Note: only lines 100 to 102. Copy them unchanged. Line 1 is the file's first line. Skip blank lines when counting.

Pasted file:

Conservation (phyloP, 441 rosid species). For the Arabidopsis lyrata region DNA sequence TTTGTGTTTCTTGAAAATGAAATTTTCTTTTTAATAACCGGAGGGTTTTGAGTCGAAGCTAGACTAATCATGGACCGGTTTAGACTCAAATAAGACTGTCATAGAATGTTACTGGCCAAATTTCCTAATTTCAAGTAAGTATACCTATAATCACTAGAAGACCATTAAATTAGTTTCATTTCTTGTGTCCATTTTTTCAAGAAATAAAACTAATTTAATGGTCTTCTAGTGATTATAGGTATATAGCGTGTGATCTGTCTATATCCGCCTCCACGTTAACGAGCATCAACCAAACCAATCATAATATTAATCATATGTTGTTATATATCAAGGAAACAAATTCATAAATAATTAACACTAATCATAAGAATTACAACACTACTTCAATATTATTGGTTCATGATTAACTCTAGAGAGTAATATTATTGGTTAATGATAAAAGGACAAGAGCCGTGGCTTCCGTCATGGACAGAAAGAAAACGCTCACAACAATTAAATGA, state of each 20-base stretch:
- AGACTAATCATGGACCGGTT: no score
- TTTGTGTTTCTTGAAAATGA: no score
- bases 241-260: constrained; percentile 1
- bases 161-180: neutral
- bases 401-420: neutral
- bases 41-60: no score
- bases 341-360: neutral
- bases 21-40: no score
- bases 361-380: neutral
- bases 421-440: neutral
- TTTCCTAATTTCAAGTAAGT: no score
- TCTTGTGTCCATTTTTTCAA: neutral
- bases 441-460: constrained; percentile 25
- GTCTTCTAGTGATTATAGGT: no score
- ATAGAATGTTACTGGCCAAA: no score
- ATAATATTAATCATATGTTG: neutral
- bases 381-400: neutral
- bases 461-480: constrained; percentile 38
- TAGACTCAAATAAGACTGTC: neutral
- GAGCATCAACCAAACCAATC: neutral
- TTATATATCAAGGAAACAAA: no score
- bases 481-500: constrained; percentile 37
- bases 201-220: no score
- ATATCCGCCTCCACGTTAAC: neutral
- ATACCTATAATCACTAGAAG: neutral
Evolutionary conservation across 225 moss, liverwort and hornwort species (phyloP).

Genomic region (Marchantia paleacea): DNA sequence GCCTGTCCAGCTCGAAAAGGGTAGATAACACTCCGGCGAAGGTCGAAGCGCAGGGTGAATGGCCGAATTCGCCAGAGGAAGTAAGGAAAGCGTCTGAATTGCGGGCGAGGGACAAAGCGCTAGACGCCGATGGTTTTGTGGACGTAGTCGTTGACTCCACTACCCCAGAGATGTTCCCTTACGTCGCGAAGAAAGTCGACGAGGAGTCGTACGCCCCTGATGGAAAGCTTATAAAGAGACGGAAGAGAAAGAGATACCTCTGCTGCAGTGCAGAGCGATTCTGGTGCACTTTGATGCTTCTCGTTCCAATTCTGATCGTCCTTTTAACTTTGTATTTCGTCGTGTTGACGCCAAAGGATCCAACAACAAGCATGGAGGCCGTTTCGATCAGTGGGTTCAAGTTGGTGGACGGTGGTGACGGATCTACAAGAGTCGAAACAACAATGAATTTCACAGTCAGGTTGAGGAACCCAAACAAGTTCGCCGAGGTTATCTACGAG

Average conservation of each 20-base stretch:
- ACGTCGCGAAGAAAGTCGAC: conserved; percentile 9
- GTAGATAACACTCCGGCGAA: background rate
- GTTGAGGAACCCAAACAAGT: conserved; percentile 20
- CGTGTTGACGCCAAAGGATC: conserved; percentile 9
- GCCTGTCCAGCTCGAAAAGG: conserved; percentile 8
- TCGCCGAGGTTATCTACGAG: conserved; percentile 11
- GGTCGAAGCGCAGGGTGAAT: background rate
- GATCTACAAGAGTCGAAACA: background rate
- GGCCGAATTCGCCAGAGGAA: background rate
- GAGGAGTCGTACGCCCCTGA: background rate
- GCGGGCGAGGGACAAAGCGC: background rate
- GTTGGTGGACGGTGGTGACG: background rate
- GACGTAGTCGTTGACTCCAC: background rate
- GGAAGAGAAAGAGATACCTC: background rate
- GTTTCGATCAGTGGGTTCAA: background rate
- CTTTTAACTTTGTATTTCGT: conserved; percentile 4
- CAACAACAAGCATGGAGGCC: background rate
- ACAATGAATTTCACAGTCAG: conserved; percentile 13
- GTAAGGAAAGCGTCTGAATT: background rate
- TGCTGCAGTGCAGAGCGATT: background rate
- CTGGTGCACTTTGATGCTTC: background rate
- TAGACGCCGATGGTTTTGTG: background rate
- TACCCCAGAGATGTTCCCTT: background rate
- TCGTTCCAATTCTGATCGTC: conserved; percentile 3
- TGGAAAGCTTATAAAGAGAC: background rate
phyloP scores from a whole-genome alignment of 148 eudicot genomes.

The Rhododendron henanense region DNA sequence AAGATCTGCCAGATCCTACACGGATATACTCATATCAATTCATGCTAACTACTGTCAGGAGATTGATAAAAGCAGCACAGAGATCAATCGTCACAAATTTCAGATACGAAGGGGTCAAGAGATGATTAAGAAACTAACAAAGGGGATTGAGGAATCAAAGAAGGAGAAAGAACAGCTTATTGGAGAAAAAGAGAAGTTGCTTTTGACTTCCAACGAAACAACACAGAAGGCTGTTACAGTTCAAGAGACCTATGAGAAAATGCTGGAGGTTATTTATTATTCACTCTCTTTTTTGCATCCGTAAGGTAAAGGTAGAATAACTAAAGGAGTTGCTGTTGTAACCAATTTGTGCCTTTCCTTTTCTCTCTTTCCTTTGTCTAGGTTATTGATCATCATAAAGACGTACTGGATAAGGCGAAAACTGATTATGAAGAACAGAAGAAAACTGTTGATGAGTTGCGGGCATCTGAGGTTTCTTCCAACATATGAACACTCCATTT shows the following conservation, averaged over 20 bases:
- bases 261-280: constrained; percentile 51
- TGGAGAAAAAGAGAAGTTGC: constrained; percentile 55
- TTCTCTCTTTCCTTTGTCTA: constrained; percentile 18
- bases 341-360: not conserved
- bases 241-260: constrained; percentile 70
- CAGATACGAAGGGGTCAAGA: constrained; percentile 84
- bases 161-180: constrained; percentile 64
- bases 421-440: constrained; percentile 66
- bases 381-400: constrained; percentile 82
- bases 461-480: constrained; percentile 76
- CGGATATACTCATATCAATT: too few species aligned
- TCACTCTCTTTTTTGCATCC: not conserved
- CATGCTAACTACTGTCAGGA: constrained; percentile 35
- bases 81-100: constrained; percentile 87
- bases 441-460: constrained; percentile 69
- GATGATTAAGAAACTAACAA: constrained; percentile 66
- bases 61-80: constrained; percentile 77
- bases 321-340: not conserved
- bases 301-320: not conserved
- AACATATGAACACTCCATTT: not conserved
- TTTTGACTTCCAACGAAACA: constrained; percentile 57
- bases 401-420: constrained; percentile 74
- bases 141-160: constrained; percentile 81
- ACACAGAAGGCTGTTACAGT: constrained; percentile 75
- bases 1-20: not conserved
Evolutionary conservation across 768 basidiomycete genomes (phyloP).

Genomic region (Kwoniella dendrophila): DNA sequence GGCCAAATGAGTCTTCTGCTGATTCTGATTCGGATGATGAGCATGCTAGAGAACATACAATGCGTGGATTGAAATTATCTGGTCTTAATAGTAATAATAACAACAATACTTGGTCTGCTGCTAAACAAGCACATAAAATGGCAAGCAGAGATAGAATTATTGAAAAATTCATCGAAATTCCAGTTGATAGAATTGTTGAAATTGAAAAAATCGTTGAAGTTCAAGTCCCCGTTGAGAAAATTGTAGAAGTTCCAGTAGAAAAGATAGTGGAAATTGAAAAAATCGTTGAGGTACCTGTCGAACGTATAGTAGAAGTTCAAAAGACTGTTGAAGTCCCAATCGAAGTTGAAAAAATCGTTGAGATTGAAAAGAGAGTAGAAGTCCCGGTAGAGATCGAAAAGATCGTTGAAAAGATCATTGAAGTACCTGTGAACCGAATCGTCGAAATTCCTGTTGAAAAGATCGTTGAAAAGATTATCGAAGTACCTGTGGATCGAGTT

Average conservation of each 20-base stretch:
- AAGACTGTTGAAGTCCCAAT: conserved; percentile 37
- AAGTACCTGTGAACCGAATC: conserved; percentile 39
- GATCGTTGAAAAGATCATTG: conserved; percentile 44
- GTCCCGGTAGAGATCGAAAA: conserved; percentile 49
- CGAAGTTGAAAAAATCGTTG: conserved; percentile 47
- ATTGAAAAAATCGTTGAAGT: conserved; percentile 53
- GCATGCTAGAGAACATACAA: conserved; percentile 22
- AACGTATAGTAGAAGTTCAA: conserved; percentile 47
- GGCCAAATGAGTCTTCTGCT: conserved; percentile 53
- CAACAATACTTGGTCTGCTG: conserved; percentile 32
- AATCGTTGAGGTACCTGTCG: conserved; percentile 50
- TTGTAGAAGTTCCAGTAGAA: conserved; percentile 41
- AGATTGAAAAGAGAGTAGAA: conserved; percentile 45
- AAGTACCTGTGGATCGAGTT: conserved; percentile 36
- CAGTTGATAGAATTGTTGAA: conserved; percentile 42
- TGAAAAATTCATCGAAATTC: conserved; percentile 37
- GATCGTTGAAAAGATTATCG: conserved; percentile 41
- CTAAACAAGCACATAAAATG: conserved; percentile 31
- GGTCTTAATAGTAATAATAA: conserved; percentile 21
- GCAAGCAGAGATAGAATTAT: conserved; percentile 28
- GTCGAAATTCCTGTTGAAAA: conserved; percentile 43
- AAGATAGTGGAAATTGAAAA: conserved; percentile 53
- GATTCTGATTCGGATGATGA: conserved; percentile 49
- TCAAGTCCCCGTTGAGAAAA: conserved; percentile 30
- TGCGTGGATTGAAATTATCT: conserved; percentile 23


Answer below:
- TGAAAAATTCATCGAAATTC: conserved; percentile 37
- GATCGTTGAAAAGATTATCG: conserved; percentile 41
- CTAAACAAGCACATAAAATG: conserved; percentile 31